The New York Times says:
Two lower courts previously sided with Grokster without holding a trial. They each based their decisions on the 1984 Supreme Court ruling that Sony Corp. could not be sued over consumers who used its VCRs to make illegal copies of movies.
The lower courts reasoned that, like VCRs, the file-sharing software can be used for "substantial" legal purposes, such as giving away free songs, free software or government documents. They also said the file-sharing services were not legally responsible because they don't have central servers pointing users to copyright material.
But in Monday's ruling, Souter said lower courts could find the file-sharing services responsible by examining factors such as how companies marketed the product or whether they took easily available steps to reduce infringing uses.
"There is substantial evidence in MGM's favor on all elements of inducement," Souter wrote.
The U.S. Supreme Court ruled unanimously Monday that companies that sell file-sharing software can be held liable for copyright infringement.
"One who distributes a device with the object of promoting its use to infringe copyright ... is liable for the resulting acts of infringement by third parties using the device, regardless of the device's lawful uses," Justice David Souter wrote in the ruling.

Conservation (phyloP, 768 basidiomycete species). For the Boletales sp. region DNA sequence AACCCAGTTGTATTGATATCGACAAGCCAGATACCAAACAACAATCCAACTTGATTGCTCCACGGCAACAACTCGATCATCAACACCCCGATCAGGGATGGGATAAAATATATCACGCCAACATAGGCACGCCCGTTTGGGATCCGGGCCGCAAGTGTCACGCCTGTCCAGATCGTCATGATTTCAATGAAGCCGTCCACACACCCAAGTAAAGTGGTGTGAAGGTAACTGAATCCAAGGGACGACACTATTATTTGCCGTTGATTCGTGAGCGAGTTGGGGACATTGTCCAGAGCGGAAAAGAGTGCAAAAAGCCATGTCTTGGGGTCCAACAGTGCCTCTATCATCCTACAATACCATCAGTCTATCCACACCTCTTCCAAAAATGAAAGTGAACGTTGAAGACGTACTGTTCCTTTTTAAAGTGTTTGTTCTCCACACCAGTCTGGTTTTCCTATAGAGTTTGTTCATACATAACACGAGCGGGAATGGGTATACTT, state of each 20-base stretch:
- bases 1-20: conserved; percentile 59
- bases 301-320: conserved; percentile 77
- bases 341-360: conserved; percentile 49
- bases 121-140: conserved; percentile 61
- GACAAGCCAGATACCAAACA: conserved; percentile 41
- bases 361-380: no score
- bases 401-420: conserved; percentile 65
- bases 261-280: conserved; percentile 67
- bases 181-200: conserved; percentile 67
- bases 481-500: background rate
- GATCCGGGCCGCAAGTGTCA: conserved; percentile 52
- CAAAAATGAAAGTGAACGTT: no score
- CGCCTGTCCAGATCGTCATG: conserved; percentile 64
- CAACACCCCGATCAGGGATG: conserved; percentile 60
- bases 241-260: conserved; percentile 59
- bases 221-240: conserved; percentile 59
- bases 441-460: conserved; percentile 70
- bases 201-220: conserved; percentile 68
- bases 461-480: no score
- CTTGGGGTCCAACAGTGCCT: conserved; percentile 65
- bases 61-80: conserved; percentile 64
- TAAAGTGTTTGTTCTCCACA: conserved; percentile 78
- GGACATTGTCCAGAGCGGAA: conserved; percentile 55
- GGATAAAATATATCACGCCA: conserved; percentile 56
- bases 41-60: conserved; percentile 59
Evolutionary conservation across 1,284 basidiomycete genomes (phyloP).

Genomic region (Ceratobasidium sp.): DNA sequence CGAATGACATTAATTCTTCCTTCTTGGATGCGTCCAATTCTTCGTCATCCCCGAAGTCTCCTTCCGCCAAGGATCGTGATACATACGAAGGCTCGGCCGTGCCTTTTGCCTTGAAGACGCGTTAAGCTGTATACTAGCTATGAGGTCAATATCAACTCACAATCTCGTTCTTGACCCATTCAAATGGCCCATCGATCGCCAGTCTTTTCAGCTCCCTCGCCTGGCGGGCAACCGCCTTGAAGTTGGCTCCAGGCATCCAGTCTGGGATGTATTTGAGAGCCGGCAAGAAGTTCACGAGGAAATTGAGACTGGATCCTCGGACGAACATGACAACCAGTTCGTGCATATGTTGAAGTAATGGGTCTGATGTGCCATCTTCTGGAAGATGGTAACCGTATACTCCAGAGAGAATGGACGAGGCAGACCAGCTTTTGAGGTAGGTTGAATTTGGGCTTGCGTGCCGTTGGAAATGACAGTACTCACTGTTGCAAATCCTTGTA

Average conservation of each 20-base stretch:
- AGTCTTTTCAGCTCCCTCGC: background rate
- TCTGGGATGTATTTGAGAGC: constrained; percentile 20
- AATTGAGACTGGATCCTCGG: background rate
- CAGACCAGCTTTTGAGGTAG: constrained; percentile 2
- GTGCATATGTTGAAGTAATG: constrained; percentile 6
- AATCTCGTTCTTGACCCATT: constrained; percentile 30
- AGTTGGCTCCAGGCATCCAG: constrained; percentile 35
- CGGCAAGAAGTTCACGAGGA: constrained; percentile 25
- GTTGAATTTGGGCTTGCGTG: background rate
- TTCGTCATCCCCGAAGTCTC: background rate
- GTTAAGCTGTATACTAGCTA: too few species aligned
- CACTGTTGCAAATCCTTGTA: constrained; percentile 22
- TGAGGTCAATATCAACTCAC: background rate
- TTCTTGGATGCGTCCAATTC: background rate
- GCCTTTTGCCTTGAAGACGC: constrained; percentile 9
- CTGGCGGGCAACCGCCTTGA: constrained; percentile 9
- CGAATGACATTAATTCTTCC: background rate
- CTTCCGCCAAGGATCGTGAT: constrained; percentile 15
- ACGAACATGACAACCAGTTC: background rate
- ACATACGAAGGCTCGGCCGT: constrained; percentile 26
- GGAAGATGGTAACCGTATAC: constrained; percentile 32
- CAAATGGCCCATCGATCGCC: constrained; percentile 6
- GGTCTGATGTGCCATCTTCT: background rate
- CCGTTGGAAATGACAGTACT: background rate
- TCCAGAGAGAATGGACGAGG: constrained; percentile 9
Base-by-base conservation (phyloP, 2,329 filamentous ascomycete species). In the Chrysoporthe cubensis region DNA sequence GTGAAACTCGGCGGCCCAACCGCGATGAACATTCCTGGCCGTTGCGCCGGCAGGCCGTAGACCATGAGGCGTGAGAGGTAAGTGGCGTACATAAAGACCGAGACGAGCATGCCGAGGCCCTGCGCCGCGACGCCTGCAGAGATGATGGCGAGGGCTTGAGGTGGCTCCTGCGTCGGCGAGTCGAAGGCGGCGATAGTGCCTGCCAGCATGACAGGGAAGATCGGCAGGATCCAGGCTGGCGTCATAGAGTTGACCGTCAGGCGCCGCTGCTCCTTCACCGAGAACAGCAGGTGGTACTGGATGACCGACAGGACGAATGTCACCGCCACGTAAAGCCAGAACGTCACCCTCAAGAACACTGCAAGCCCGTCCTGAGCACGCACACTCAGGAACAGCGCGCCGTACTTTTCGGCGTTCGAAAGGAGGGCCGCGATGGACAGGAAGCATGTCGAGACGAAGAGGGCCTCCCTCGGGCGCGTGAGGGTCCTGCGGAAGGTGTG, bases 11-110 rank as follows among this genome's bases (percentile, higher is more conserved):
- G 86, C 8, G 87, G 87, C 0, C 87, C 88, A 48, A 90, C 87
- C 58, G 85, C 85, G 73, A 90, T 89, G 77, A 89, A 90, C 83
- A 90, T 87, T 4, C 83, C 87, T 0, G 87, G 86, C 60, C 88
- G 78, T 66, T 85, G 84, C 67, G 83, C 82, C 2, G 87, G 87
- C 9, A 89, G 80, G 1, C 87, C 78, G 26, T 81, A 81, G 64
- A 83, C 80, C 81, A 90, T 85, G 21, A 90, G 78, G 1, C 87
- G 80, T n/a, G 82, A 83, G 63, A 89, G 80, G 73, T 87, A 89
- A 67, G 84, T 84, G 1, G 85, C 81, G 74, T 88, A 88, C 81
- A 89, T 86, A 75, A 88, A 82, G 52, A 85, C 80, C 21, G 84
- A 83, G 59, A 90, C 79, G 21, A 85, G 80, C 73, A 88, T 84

But Monday's ruling by the nation's highest court does not end the battle. The Supreme Court order sends the case back for trial to the same lower court that had originally ruled in favor of Grokster Ltd. and StreamCast Networks Inc., the file-sharing services named in the case.
The WSJ (subscription required) says that RIAA and the Studios have won. Snippet:
The case hinged on the court's assessment of what percentage of Grokster use was for "substantial noninfringing uses" versus what percentage was used for activities that violated copyright conditions. That language stems from a 1984 case, involving Sony Corp.'s Betamax video recorder. In that case, the high court ruled that Sony wasn't liable for "contributory infringement" since the video recorder had "substantial noninfringing uses" that didn't run afoul of copyright conditions. Essentially, the court said it was clear the device wasn't designed expressly for breaking the law but left open to interpretation what percentage of use is considered "substantial."